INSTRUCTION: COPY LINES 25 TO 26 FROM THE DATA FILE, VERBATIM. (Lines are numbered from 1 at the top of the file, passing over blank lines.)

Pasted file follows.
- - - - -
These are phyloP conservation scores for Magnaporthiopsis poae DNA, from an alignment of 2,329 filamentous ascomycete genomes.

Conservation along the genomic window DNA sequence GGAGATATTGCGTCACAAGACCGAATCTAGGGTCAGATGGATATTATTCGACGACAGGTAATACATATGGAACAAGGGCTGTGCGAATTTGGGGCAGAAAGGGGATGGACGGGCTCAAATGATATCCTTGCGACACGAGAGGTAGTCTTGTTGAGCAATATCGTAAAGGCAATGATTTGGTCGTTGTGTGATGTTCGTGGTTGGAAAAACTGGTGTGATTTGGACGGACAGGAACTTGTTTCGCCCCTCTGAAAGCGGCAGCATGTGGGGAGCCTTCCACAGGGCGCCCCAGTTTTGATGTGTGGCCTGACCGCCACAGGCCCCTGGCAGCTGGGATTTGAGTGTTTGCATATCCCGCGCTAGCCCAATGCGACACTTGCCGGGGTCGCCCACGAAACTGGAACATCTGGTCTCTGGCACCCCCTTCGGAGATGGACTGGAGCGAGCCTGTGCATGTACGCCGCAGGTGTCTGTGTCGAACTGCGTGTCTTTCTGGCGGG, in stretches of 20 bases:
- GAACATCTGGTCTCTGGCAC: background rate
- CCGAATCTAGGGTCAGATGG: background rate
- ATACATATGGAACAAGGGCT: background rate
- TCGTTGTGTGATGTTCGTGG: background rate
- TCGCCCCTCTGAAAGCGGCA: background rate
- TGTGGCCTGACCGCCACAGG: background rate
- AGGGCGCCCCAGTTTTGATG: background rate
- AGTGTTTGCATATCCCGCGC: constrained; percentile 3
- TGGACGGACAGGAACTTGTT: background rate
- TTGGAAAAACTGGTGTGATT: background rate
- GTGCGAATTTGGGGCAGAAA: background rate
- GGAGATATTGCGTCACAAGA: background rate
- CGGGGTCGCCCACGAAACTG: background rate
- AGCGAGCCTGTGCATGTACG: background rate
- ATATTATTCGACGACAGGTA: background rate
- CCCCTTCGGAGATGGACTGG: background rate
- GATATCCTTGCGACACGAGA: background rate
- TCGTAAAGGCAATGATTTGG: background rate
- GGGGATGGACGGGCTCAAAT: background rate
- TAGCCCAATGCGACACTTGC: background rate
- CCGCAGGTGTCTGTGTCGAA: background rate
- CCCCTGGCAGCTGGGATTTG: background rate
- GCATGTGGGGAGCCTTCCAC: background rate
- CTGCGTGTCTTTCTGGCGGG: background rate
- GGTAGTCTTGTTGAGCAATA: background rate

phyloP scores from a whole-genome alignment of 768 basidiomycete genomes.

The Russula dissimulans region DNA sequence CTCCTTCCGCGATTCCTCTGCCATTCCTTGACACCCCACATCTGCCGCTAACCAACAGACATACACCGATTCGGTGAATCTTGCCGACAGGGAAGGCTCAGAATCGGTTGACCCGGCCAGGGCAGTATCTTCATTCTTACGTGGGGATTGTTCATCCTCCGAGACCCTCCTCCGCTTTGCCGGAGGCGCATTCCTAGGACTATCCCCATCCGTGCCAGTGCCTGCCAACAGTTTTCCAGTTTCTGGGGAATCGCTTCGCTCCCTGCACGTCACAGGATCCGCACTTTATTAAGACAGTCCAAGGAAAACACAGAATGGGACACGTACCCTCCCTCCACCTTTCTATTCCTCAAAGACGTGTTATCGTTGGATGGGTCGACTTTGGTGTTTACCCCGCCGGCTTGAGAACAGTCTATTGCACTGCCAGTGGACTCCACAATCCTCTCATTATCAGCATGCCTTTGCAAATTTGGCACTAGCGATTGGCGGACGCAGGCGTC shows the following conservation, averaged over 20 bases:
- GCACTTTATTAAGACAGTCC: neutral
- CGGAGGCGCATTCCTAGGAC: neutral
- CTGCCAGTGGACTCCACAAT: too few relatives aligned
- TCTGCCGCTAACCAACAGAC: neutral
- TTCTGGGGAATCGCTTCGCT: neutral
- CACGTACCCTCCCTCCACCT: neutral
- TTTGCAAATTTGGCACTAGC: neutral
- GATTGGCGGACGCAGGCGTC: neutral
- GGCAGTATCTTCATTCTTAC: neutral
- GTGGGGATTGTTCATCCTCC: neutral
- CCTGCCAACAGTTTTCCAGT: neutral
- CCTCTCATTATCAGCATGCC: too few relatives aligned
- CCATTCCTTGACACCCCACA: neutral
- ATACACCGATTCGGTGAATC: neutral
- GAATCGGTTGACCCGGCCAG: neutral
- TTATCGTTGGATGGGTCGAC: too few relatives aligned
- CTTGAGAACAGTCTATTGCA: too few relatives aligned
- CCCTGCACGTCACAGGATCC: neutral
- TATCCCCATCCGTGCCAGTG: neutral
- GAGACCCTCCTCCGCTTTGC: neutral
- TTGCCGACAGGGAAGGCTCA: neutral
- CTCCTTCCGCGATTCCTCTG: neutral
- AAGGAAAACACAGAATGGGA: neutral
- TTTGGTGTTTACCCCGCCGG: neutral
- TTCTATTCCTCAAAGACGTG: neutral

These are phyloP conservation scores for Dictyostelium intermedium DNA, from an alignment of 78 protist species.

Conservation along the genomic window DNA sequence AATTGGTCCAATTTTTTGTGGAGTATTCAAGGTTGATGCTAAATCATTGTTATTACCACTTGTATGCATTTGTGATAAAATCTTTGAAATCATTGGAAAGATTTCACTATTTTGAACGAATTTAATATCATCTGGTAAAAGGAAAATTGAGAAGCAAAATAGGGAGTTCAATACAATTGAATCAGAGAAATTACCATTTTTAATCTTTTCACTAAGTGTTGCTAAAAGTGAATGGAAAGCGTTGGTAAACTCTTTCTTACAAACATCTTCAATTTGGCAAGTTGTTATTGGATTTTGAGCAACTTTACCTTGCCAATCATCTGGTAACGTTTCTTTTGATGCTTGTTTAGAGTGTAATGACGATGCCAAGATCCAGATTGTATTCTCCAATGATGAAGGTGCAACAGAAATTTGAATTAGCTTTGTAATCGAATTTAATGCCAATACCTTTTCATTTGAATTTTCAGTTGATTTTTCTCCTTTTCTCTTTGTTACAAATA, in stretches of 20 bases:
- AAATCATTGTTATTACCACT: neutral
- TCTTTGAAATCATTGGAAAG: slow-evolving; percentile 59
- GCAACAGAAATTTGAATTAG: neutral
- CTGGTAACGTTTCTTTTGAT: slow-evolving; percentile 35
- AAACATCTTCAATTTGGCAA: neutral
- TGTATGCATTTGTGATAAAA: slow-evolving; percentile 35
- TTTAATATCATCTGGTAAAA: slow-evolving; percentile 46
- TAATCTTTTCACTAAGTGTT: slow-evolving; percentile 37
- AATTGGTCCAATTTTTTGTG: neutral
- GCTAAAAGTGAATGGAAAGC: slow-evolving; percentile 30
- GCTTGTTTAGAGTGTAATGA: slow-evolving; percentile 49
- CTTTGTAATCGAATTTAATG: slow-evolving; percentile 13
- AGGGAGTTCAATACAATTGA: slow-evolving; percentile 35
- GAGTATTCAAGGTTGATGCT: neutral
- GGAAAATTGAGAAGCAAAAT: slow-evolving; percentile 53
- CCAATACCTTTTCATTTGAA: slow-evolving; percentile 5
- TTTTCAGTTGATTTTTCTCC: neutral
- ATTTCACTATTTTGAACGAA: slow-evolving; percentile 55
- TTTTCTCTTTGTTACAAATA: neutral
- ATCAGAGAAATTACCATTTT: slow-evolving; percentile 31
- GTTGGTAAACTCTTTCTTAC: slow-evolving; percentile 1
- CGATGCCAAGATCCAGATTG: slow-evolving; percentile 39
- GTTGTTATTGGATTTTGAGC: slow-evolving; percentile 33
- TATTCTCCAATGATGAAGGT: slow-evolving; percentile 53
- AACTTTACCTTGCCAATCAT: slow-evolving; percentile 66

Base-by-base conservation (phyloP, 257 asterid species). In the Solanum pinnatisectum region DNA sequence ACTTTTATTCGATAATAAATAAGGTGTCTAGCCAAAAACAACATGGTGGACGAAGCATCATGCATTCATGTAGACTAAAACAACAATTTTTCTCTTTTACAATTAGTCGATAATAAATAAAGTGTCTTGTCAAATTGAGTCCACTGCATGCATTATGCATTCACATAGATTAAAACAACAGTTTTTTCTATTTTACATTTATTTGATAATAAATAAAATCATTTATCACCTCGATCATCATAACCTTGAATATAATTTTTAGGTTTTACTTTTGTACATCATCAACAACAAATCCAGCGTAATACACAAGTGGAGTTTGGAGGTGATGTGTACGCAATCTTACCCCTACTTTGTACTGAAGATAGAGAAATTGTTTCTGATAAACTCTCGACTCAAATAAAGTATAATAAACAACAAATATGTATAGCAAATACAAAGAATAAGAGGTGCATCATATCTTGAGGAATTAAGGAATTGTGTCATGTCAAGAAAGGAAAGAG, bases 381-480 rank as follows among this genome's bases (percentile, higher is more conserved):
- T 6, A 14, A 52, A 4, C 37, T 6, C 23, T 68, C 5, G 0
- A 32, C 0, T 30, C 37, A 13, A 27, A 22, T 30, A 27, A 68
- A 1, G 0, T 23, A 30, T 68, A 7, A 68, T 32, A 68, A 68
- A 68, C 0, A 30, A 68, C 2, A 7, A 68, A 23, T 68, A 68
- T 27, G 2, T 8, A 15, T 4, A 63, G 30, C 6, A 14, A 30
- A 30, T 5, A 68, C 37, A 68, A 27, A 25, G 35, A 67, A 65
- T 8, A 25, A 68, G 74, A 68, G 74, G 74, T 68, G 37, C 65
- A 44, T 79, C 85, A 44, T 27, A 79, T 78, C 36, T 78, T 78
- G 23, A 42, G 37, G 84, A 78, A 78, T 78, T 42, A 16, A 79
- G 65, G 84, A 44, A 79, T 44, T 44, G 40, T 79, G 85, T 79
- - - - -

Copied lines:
- GCATGTGGGGAGCCTTCCAC: background rate
- CTGCGTGTCTTTCTGGCGGG: background rate